Pet Allergies: Making It Work

With a few changes you can keep your companion animal -- and manage your pet allergies, too.

Medically Reviewed by Brunilda Nazario, MD on January 08, 2008
5 min read

Do pet allergies have you wheezing and sneezing -- again? Well, there are over 132 million good reasons for that.

That's the number of cats and dogs living in U.S. homes as of 2002, says the American Veterinary Medical Association. And while these four-legged friends are by far the most common companion animals in America, they aren't the only creatures behind the exasperating symptoms of pet allergies.

You'll find pet dander on just about every warm and fuzzy critter we bring in to our homes: from cats and dogs, to birds, hamsters, and ferrets. And just about anything with dander has the potential to bring susceptible people down with a suite of allergy symptoms, says allergist Asriani Chiu, MD.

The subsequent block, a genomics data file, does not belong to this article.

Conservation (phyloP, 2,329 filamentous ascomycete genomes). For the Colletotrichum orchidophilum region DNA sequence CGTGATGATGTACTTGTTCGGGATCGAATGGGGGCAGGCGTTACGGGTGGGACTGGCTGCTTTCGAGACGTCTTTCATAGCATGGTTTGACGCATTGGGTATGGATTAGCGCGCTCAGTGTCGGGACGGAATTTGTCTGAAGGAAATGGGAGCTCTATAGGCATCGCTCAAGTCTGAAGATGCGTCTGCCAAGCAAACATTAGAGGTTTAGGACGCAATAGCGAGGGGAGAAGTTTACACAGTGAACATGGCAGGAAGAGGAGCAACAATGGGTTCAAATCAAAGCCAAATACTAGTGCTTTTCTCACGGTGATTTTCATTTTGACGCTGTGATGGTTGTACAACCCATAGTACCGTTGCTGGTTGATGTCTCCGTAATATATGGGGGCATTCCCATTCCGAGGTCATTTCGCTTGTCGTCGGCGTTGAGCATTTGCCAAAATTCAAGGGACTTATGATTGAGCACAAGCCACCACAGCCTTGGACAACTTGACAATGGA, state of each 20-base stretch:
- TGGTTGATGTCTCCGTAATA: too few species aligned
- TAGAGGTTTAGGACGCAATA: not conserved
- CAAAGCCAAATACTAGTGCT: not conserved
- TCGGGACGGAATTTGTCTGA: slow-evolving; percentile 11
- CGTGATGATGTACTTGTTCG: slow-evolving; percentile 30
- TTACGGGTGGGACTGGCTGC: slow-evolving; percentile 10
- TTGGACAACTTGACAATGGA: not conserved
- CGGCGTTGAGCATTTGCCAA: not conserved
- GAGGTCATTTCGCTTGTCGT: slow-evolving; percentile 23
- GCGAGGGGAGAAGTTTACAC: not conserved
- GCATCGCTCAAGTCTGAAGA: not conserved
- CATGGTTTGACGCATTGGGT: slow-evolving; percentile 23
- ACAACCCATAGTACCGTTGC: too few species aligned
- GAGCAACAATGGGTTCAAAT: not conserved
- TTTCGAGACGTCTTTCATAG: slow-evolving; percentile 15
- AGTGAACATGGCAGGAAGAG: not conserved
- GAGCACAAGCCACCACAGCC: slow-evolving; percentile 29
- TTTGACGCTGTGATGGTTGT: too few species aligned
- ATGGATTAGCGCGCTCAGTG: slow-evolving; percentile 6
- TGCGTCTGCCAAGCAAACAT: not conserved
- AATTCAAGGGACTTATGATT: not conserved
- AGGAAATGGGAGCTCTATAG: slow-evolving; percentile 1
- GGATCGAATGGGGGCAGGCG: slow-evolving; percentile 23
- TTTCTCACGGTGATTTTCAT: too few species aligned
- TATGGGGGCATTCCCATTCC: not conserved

But it's not a pet's hair, or even the flaky, dandruff-like dander itself, that causes allergies. Instead "it's a specific protein in the dander that people are allergic to," says Chiu, associate professor of pediatrics and medicine (allergy/immunology) at the Medical College of Wisconsin. "With any allergy, from hay fever to peanut allergies, it's always a protein in the substance that you're reacting to."

Pet allergy-producing proteins -- called allergens -- are also found in your pet's urine and saliva. Add to this the fact that these proteins are tiny, easily airborne, and ubiquitous, and it explains why some people can develop pet allergy symptoms simply by walking into an empty room.